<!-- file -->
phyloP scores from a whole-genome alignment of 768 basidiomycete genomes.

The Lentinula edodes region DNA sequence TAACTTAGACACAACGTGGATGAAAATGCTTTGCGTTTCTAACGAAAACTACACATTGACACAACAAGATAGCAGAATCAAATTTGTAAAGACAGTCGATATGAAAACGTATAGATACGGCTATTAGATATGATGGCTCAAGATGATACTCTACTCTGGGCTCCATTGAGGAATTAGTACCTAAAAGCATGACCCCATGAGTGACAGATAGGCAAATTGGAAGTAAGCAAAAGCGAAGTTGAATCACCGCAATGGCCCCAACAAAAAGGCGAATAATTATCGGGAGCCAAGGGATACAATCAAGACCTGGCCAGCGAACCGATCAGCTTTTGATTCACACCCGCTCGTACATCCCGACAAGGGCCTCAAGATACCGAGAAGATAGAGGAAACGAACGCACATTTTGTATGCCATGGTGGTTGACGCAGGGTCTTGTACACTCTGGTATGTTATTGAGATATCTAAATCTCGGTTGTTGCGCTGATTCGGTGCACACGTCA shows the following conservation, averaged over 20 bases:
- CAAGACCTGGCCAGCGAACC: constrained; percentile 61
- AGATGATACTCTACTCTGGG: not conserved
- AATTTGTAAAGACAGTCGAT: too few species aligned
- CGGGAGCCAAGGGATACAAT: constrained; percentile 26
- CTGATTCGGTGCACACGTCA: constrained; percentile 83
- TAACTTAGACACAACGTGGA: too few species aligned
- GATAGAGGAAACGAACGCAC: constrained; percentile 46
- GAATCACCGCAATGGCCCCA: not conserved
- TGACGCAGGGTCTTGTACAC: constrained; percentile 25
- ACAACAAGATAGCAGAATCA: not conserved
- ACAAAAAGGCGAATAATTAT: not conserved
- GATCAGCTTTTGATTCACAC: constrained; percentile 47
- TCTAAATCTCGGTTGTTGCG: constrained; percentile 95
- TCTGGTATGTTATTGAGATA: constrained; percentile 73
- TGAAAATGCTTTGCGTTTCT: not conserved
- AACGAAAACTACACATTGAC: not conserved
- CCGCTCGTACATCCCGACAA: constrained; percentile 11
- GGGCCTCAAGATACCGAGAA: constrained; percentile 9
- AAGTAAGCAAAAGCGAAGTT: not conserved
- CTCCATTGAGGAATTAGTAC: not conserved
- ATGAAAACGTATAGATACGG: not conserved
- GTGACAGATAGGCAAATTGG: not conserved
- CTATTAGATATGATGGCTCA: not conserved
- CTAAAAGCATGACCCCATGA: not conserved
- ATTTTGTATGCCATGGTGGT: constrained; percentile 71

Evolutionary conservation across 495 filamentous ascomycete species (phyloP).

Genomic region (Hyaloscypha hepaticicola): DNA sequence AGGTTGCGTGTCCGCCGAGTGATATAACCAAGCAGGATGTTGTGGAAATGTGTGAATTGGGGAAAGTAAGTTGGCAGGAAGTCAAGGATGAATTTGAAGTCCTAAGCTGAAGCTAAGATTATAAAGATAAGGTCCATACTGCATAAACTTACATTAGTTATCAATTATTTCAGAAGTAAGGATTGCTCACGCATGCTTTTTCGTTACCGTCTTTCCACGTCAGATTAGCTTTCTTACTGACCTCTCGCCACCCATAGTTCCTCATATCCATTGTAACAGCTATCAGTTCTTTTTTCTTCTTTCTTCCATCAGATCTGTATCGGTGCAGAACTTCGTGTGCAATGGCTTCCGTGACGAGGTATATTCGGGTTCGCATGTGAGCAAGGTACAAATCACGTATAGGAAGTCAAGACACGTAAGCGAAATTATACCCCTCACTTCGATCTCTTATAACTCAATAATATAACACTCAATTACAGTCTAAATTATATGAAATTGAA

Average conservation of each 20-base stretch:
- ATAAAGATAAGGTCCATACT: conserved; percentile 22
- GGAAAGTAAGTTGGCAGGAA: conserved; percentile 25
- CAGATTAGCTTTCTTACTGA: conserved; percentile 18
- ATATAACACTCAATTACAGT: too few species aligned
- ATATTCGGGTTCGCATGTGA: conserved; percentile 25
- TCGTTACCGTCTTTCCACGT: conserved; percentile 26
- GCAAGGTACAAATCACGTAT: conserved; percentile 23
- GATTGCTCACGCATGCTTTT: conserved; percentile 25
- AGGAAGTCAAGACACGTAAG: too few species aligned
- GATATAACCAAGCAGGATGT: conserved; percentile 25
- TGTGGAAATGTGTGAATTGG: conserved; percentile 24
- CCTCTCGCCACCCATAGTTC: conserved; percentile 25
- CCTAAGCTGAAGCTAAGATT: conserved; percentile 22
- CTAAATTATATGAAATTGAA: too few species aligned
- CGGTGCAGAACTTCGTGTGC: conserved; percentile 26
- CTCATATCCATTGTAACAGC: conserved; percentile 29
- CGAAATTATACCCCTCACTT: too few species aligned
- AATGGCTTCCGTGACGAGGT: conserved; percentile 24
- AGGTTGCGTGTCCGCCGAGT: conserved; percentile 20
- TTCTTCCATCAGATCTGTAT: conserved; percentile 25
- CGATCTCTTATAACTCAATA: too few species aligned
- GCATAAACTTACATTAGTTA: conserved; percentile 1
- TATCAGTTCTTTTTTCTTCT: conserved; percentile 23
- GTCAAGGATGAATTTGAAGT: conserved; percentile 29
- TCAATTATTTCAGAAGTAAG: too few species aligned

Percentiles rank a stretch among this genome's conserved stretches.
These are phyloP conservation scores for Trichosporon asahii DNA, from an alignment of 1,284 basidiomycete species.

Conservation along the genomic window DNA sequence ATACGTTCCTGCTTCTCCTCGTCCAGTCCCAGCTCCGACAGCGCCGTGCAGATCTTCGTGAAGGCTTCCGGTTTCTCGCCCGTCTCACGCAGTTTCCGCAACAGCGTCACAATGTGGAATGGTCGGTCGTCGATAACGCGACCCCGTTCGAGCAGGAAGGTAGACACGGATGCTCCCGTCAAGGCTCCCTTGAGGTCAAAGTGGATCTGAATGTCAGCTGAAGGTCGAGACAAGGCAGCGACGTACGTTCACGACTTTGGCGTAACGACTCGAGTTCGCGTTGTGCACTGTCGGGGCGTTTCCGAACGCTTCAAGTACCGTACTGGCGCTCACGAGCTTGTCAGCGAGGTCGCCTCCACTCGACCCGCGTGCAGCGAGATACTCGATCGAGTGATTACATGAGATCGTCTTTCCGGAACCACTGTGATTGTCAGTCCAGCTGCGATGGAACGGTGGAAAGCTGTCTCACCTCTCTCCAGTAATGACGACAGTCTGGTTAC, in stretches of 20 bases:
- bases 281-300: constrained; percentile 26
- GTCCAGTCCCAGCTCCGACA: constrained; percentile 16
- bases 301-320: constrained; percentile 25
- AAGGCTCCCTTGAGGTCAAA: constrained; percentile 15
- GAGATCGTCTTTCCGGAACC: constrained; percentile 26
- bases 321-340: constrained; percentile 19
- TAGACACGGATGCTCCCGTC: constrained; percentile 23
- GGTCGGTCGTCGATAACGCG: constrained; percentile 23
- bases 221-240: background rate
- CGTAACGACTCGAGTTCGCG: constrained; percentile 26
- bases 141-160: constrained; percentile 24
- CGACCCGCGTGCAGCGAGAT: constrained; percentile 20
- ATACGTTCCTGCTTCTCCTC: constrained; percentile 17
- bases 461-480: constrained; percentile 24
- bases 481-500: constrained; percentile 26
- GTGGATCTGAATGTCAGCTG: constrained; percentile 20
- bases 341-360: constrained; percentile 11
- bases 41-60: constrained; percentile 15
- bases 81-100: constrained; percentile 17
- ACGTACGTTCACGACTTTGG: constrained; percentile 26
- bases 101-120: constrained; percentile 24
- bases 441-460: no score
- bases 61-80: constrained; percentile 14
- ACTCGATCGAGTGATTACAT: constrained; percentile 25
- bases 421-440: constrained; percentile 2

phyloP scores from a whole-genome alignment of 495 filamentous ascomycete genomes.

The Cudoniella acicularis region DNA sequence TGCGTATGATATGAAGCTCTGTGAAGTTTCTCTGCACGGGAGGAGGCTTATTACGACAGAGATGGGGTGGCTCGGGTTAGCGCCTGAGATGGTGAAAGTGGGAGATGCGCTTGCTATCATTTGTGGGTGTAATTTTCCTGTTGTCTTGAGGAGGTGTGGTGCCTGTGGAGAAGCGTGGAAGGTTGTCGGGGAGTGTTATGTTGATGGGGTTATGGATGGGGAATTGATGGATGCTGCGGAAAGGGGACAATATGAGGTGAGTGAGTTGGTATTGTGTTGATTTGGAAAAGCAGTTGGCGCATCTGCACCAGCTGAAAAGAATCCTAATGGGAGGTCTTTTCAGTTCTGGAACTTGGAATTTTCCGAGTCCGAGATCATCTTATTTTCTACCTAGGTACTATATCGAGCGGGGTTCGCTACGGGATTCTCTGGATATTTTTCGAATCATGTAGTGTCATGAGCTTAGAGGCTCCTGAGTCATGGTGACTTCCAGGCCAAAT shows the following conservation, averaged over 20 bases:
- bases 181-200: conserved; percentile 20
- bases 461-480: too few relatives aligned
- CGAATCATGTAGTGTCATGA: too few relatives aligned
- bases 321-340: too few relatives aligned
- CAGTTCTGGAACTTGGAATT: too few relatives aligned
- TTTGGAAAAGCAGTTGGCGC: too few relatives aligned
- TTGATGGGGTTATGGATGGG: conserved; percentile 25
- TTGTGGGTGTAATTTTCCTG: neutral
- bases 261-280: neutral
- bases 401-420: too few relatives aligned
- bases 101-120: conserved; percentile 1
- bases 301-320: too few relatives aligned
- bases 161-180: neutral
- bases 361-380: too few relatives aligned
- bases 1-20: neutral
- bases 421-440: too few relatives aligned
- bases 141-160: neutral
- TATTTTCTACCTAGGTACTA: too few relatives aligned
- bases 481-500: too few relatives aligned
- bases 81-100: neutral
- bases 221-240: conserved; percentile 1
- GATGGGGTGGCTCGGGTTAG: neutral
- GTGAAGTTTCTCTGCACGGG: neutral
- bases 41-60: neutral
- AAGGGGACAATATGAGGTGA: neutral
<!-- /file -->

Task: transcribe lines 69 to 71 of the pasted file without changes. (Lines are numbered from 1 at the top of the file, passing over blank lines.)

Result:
- bases 141-160: constrained; percentile 24
- CGACCCGCGTGCAGCGAGAT: constrained; percentile 20
- ATACGTTCCTGCTTCTCCTC: constrained; percentile 17